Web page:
Good Balance of Skill to Luck 0-1 (0)
Our group is not a big fan of dice based games. The point of dice is to inject some randomness into a game. When you make the major component of a game dice, you’ve made the game all luck based. Justin did add in the spell components to allow players to build up their tolerance, allowing them more dice helping them with their chances, but still that is a small tweak to a central mechanic that is luck. On top of that it adds in a kingmaker element of the rich get richer. So if you do well and get 2 rolls of 4 of a kind, you now have a huge advantage over less fortunate players. But say, we forgive that issue as well, we move on to the fact that each player has a character enchantment. The odds of you rolling that character symbol are pretty rare. Dare I say it? you’d have to be awfully lucky to roll it. (Note: Brian rolled it twice in one game, thus giving him a 6 point lead to start) (Note Note: The game goes to 11, giving him over half of the game with the increased dice bonus and allowed him to seriously stall us).
Downtime 0-1 (1)
This game did not suffer from slow rounds or serious delays in the slightest. It was quick and earned itself a favorable response from our group. Griffendor gets full points!
Theme 0-2 (1)
As stated, this seemed more like an alchemical symbol game with wizardry sort of slided in. But the theme worked. In addition to alchemy each player was a ‘force’ of nature. There was death, water, fire, earth, air, and life. The theme was there, but probably could have done without.
Thrill / Competitive 0-2 (1)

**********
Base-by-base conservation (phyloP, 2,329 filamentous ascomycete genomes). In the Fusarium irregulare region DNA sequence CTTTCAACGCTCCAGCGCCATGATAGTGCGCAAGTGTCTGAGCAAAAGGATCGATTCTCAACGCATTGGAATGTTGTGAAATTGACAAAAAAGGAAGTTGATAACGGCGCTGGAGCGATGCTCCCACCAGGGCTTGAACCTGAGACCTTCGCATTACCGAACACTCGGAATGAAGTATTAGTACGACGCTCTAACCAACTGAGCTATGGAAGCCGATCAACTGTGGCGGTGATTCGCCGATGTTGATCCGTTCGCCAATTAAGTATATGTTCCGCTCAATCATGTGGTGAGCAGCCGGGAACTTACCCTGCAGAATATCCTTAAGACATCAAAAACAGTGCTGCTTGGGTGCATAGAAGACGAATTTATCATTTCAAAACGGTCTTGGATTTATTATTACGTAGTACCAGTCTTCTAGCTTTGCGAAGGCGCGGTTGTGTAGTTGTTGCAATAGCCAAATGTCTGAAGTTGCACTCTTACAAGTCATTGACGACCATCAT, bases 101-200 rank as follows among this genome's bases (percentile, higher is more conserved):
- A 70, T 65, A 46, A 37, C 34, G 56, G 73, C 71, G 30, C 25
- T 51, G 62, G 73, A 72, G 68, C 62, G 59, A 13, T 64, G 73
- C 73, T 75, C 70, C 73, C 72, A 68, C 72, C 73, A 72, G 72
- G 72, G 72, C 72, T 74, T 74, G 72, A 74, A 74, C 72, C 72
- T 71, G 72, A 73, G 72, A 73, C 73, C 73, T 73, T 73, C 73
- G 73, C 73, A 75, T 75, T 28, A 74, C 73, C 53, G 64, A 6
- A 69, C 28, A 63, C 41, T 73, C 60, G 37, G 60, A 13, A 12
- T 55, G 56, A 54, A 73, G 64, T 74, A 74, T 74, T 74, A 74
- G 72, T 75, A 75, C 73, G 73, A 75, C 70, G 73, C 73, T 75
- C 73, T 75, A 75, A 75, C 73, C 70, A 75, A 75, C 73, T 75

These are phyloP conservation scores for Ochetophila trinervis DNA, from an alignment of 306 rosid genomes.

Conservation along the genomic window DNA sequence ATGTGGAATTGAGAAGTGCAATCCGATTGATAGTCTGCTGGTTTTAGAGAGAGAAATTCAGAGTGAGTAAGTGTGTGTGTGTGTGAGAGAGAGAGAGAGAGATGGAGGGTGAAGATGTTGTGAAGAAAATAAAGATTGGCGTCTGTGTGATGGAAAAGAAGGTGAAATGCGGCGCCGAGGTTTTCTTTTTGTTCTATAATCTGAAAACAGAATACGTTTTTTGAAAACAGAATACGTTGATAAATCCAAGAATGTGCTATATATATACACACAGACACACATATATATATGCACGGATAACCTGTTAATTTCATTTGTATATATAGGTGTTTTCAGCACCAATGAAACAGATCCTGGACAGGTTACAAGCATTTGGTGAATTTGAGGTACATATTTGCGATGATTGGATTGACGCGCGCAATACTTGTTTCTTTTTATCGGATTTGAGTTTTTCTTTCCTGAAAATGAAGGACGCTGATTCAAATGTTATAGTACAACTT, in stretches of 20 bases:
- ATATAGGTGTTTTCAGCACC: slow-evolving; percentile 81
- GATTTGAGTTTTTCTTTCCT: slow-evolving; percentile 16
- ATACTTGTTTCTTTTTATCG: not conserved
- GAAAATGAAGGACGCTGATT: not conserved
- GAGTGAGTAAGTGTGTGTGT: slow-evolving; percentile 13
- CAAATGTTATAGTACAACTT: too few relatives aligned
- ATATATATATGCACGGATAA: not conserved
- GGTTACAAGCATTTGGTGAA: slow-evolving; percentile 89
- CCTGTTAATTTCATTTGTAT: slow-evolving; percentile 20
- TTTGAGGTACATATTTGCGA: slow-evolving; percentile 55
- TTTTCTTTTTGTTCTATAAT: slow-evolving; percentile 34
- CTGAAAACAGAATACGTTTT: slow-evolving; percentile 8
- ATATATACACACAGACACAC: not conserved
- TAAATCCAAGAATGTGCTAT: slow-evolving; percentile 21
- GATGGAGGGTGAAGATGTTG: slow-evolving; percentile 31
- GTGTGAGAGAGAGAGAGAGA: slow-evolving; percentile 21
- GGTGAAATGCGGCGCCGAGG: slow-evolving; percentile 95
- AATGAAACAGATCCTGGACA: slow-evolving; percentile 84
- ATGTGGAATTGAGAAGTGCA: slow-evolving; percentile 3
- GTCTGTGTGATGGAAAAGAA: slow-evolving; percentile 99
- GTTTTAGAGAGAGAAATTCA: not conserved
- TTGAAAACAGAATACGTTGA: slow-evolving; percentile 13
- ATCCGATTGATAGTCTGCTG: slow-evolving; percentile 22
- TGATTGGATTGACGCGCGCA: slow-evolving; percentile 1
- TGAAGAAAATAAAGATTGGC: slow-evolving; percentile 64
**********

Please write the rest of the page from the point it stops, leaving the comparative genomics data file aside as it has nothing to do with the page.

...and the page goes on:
Each time we played it started off somewhat competitive, particularly with the knowledge that in this game one could oust the others from the get go. I enjoyed the beginning rounds. But it seemed once a player took off, the kingmaking took over. Very rarely was a game balanced into the late stages of the game. This was somewhat frustrating and took a lot of the thrill away from the game. After the midway point of the game, it was attrition.
Was it fun 1-2 (1.5)
Despite it’s obvious flaws I know this game could be something great. The art assets are in place and the core mechanics are there. I would urge the designer to really refine the balance. Remove the kingmaking aspects and apply a rubber band mechanic (to allow other players to catch up). This would increase the thrill score and help with skill/luck. But in addition more needs to be done for skill/luck. The only real decisions in this game are: do you roll a 3 or a 4 (unless you have a good spell you should never go for a 4) and do you use a potion.
In conclusion this game is an odd mix of luck but is somehow over complicated with the spell components and the potion cards and the enchantments. It seems as though the designer was trying to balance out the luck elements but overconfused the simplicity of die rolling. This game could be something good, but missed the mark when it came to fun. On one of our play throughs one of the players rage quit, which is never a good sign.
I would encourage the designer to like at Dig Down Dwarf for a nice streamlined version of a die rolling game that treads the line of skill and luck.